Thailand’s baht touched a two-week high as a U.S. manufacturing report eased concern global economic growth is slowing, spurring demand for emerging-market stocks. Government bonds declined.
The MSCI Asia Pacific Index of shares snapped a two-day loss after the U.S. Institute for Supply Management’s factory index for September rose to 51.5, more than the median forecast in a Bloomberg survey of 49.7, and 49.6 in August. The U.S. will release employment figures this week. Global funds bought $28 million more Thai equities than they sold yesterday and pumped a net $89 million into sovereign debt, according to stock exchange and the Thai Bond Market Association data.
“Better-than-expected numbers out of the U.S. improved risk sentiment today, supporting stocks and emerging-market currencies,” said Hideki Hayashi, a researcher at the Japan Center for Economic Research in Tokyo. “Investors are waiting for jobs data from the U.S.”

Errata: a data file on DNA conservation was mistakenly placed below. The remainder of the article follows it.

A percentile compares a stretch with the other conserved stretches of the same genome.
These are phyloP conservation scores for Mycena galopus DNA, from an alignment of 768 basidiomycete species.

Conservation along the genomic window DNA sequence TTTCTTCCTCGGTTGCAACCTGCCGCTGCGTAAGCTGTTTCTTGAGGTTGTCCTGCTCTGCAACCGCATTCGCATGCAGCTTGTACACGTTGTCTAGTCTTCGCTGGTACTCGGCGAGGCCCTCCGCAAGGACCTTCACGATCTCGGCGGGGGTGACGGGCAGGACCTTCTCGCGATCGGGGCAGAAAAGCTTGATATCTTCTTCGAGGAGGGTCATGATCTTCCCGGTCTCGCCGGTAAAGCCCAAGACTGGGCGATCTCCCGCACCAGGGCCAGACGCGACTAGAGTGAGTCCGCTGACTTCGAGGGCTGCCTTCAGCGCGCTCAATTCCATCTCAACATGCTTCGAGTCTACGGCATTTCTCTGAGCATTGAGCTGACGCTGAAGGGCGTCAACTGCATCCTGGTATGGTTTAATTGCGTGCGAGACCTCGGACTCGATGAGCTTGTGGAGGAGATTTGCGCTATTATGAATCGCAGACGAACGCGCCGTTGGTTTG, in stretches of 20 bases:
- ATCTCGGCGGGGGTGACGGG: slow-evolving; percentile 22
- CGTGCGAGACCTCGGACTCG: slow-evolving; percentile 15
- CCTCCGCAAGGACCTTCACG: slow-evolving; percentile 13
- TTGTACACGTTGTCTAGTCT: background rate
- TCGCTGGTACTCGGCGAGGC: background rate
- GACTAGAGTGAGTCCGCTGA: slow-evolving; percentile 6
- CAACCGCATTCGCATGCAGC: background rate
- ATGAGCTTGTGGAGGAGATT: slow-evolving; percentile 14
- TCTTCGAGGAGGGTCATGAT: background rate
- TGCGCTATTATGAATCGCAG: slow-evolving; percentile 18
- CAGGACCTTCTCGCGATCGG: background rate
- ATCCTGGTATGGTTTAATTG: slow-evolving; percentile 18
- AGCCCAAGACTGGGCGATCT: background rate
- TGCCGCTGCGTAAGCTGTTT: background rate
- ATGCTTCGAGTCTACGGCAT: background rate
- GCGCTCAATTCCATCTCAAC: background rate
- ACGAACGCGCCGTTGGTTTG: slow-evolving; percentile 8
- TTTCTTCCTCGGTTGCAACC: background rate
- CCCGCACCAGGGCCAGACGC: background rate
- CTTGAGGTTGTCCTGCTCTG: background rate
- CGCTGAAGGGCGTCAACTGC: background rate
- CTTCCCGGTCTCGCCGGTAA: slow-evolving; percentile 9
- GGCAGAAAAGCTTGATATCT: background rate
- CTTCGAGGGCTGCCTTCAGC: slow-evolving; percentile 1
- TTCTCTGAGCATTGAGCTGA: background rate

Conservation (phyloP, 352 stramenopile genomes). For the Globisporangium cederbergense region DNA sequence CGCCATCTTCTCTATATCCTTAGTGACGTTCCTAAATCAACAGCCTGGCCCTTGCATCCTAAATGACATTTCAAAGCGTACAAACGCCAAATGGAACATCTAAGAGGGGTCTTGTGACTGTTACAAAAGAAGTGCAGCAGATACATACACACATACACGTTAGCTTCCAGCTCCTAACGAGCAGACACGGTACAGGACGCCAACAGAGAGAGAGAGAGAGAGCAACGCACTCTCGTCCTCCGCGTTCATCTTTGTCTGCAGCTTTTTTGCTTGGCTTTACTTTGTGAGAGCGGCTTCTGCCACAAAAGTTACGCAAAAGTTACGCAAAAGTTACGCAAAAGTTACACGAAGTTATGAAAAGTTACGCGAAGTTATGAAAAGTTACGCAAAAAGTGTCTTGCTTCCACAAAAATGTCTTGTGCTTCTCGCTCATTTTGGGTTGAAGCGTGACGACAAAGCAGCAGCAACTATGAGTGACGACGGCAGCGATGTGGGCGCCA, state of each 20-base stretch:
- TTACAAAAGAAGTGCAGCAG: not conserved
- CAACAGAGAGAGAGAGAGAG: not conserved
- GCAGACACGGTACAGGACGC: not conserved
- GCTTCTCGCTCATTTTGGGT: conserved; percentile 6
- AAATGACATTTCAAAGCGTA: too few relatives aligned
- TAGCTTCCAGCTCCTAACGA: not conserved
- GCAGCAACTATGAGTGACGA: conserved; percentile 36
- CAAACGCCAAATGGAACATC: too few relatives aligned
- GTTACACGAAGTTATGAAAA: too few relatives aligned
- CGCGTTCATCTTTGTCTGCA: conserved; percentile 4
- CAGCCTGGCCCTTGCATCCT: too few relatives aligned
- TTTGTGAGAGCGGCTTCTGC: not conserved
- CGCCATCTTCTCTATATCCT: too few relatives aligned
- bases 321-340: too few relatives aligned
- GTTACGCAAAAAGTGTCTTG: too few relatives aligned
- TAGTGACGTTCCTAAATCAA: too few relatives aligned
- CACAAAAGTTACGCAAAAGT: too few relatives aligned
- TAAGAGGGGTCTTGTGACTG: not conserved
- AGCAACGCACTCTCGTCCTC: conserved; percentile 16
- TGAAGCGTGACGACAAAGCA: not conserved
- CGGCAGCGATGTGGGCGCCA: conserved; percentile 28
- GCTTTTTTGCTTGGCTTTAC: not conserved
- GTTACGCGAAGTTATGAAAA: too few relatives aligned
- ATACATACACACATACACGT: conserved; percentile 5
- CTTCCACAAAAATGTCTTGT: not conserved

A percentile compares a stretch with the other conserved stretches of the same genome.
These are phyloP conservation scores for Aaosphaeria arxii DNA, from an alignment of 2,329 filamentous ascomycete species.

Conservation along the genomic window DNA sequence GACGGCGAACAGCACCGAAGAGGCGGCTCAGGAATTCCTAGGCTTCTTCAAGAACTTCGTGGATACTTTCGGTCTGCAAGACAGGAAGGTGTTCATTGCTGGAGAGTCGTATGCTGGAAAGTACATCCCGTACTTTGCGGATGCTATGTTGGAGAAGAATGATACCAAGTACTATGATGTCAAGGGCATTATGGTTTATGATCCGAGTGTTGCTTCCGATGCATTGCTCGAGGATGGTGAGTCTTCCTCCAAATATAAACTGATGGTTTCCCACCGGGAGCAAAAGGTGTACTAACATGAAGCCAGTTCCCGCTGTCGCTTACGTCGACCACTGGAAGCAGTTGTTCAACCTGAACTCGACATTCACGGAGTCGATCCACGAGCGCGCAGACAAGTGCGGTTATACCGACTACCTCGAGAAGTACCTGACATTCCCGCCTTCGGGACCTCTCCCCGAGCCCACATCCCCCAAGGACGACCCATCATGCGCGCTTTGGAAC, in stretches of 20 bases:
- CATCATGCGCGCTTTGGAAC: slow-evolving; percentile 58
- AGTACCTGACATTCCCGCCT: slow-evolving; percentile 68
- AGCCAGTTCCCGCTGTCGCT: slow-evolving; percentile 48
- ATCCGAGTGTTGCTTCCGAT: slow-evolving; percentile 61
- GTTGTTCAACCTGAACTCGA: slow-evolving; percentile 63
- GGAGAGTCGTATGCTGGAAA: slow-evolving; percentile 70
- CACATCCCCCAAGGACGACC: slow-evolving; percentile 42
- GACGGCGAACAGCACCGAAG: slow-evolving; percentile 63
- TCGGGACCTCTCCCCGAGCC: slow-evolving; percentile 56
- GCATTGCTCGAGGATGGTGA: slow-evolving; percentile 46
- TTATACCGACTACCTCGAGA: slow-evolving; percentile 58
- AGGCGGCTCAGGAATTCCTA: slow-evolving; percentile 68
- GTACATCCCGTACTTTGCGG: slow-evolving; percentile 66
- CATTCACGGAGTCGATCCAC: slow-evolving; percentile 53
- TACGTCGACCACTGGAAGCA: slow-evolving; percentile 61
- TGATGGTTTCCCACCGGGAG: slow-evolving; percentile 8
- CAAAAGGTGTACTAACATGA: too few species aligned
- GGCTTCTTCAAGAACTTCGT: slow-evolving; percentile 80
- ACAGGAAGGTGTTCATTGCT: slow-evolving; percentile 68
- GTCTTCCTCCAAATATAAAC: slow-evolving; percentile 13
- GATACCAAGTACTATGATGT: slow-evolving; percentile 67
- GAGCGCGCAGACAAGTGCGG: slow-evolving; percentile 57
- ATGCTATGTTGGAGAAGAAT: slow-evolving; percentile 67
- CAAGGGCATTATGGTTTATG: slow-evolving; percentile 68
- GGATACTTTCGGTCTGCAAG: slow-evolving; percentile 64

The baht added 0.1 percent to 30.75 per dollar as of 8:42 a.m. in Bangkok, according to data compiled by Bloomberg. The currency touched 30.73 earlier, the strongest level since Sept. 17. One-month implied volatility, a measure of exchange-rate swings used to price options, was little changed at 4.27 percent.
The U.S. is Thailand’s third-largest export market, accounting for about 10 percent of the total shipments in the first seven months of this year, official data show.
The yield on the 3.65 percent bonds due December 2021 rose one basis point, or 0.01 percentage point, to 3.51 percent, according to data compiled by Bloomberg.
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